Vancouver Island Flora

Flowers, Plants, and Trees on Vancouver Island

As you cruise around Vancouver Island and the neighbouring Gulf Islands of Canada’s west coast, you won’t be able to ignore the beautiful array of plant life surrounding you. Vancouver Island is a naturalist’s dream, with so many different types of flowers, plants, and trees growing from the rugged coastal shorelines to the deepest, lushest rainforests.

Here is a quick look at some of the flora you’re likely to spot while boating in the Pacific Northwest around Vancouver Island.

Trees on Vancouver Island

Vancouver Island is home to some of the largest trees and most impressive old-growth forests in the world—well worth a day trip inland. Carmanah Walbran Provincial Park features some of the world’s largest and oldest Spruce and Cedar trees. Easier to access, though much busier — is Cathedral Grove in MacMillan Provincial Park with towering Douglas Firs that reach up to 9 metres in circumference.

Sitka Spruce: An iconic image on the West Coast, the Sitka Spruce is an evergreen coniferous tree with thin, scaly bark. It can be identified by its flat, sharp needles and 5-9 cm long cones that range from yellowish brown to reddish brown.


Western Red Cedar: The Provincial tree of BC, the Western Red Cedar is another evergreen coniferous tree. For many years, the Native groups of Vancouver Island have used lumber and pliable bark for making everything from clothing to dugout canoes. This tree prefers a cool, coastal climate and can live up to 1,000 years.


Douglas Fir: Actually a type of pine, the Douglas Fir has bright yellowish-green needles, and can be identified by the spiral pattern of needles on the twigs. The cones are typically a purplish-brown colour, with an interesting pattern of rounded scales and three-pronged “bracts” which look almost like the back legs and tails of little mice.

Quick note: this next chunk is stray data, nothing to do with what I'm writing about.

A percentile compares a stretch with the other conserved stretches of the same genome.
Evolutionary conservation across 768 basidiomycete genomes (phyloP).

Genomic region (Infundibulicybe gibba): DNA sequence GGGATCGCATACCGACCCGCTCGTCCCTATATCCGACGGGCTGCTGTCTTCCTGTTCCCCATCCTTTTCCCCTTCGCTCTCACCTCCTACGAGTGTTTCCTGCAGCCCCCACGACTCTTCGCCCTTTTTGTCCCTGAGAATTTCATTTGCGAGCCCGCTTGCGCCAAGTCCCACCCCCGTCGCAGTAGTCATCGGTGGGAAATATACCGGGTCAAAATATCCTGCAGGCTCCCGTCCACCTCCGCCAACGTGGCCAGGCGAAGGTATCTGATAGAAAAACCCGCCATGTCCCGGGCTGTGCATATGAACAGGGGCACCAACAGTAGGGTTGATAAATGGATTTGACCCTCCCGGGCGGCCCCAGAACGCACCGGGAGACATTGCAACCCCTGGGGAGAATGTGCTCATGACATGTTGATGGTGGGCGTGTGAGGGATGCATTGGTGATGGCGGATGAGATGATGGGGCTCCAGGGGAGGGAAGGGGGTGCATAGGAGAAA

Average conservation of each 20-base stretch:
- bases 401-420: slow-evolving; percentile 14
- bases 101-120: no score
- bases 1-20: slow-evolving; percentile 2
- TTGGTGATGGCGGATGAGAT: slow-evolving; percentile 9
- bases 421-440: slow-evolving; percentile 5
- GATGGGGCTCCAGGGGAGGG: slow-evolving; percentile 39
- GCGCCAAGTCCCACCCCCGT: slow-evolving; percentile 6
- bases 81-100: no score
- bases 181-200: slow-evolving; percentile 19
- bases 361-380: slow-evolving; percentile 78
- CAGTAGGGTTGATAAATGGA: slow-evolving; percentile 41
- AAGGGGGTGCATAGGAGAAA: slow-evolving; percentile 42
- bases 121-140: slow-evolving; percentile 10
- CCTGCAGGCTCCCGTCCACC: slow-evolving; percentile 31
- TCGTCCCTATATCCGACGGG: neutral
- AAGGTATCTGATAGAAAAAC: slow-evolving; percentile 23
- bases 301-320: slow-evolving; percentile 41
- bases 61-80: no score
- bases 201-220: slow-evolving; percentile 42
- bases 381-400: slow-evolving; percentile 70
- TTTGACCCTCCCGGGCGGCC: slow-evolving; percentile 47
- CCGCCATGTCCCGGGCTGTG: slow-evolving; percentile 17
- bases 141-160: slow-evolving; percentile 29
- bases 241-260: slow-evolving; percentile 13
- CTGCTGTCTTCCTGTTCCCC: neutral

Arbutus: The eye-catching Arbutus is a broadleaf evergreen which can be easily identified by its crooked stature, reddish, peeling bark and smooth leaves. Arbutus prefer sun and dry soil and grow along rocky bluffs and outcrops. White bell-shaped flowers bloom in late spring, and an orange, waxy fruit appears in the fall.


Garry Oak: The only native oak species in the province, it’s quite rare and found only along the Pacific Northwest and in California. Like the Arbutus, it prefers dry, rocky hillsides and plenty of sun. Also like the Arbutus, it has a twisted, dramatic looking trunk and branches. In the fall, the tree produces small acorns, and its shiny green leaves turn yellow.


Flowers on Vancouver Island


Wild ginger: This groundcover has shiny green heart-shaped leaves. One flower, ranging in colour from deep red to light green, grows between two of these leaves. This plant is commonly found in forested areas and is named for the strong gingery taste of its roots.


Oceanspray: Typically about 3-10 feet high, Oceanspray is a dramatic shrub with cascades of white/cream coloured blossoms. It can grow just about anywhere—from dry rocky soil to the moist rainforest. Its wood is known as ironwood since it becomes stronger when heated in fire.